Look around, the world we know is changing; across the globe, communities are witnessing the signs, and we've seen them here, too. In 2017 a team of researchers from the University of Arizona and the University of Colorado formed a network to enhance discussion at the nexus of food, data, and tribal sovereignty: How do we support Indigenous community-driven and defined research, governance, and knowledge in relation to food? The Indigenous Foods Knowledges Network, funded by the National Science Foundation (Award Number1745499) (IFKN), was created to help answer these questions. IFKN's focus is rooted in the Arctic and the United States Southwest, two environmentally extreme regions called upon to adapt to rapid socio-ecological change. NNI’s Stephanie Russo Carroll shares, "Each IFKN summit is an opportunity for Indigenous knowledge holders, researchers, community stakeholders, and global families to exchange knowledges and cultures. It is a way to strengthen Indigenous governance through food and data sovereignty, decolonizing research, and tribal research governance."
In June, IFKN returned to the Arctic for their third meeting. Nay'dini'aa Na'Kayax' (Chickaloon Native Village) in Alaska hosted the gathering alongside its annual culture camp. Stephanie Russo Carroll (Ahtna), Native Nations Institute (NNI) Associate Director and principal investigator (PI) for the University of Arizona (UA), Mary Beth Jäger (Citizen Potawatomi Nation) NNI Research Analyst and IFKN co-organizer, Dan Ferguson, Institute of the Environment and IFKN co-PI, Tristan Reader UA American Indian Studies and IFKN co-PI, and Lydia Jennings (Huichol and Pascua Yaqui Tribe) PhD Candidate in Environmental Sciences and NNI Indigenous Data Sovereignty Doctoral Scholar at the University of Arizona were in attendance. An essential element of IFKN is to talk, to share stories, to listen, to understand, and then to find ways to act. Jäger added, "There is something powerful about being part of the teaching of culture and language to children from adults and elders on their land. The cross-cultural exchange allows for the strengthening of governance across the two regions."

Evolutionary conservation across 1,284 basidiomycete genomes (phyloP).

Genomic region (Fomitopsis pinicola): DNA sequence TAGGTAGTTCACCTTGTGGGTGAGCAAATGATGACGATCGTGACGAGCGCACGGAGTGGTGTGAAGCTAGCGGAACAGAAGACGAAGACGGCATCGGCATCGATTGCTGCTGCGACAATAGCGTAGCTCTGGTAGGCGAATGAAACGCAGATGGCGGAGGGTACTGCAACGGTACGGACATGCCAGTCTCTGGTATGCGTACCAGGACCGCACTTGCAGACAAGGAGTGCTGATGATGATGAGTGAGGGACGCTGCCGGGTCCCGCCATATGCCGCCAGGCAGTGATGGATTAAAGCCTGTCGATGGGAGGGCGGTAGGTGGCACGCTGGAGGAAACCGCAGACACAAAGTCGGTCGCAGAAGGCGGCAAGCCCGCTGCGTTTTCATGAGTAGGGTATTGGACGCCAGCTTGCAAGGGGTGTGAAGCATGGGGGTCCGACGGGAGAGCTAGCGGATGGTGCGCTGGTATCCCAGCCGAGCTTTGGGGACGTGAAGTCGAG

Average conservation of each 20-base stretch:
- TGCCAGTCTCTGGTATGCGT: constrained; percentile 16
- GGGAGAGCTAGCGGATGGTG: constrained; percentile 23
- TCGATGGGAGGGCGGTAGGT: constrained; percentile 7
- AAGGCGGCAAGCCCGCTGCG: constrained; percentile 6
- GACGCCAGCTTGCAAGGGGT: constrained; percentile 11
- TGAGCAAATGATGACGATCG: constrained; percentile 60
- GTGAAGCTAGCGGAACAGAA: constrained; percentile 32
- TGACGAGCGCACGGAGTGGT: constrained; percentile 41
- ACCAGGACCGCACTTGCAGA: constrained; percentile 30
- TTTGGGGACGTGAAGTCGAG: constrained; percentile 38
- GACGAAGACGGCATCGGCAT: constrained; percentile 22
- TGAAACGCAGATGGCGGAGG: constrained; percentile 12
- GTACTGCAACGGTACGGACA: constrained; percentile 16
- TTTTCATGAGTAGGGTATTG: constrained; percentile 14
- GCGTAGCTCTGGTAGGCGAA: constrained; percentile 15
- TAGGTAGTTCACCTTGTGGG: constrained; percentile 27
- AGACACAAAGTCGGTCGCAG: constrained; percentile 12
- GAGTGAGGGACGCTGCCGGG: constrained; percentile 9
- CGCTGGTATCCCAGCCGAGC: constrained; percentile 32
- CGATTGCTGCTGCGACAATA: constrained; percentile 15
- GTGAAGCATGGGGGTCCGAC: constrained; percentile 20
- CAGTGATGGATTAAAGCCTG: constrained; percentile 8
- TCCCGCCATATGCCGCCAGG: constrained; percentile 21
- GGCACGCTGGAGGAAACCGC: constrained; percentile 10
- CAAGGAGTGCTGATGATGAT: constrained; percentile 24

Jennings speaks to the importance of IFKN's work with Indigenous peoples living in two environmentally extreme regions. The environmental pressure placed on arctic and dessert communities does not happen in isolation; it takes approximately 7 days for pesticides sprayed in Arizona to reach Alaska. Jennings shares, "Through my visit, conversations with tribal members and learning about the important work of Indigenous community-driven research projects, like Alaska Community Action on Toxics (ACAT), I learned about how our decisions here in the lower 48 states greatly impact the food and health of communities up in Alaska, especially those who rely on subsistence food systems."
Images from top: Amy Juan sharing a story, Stephanie Russo Carroll and Mary Beth Jäger, fish in a smokehouse, Lydia Jennings discovering lichen
Image credits: Colleen Strawhacker and Noor Johnson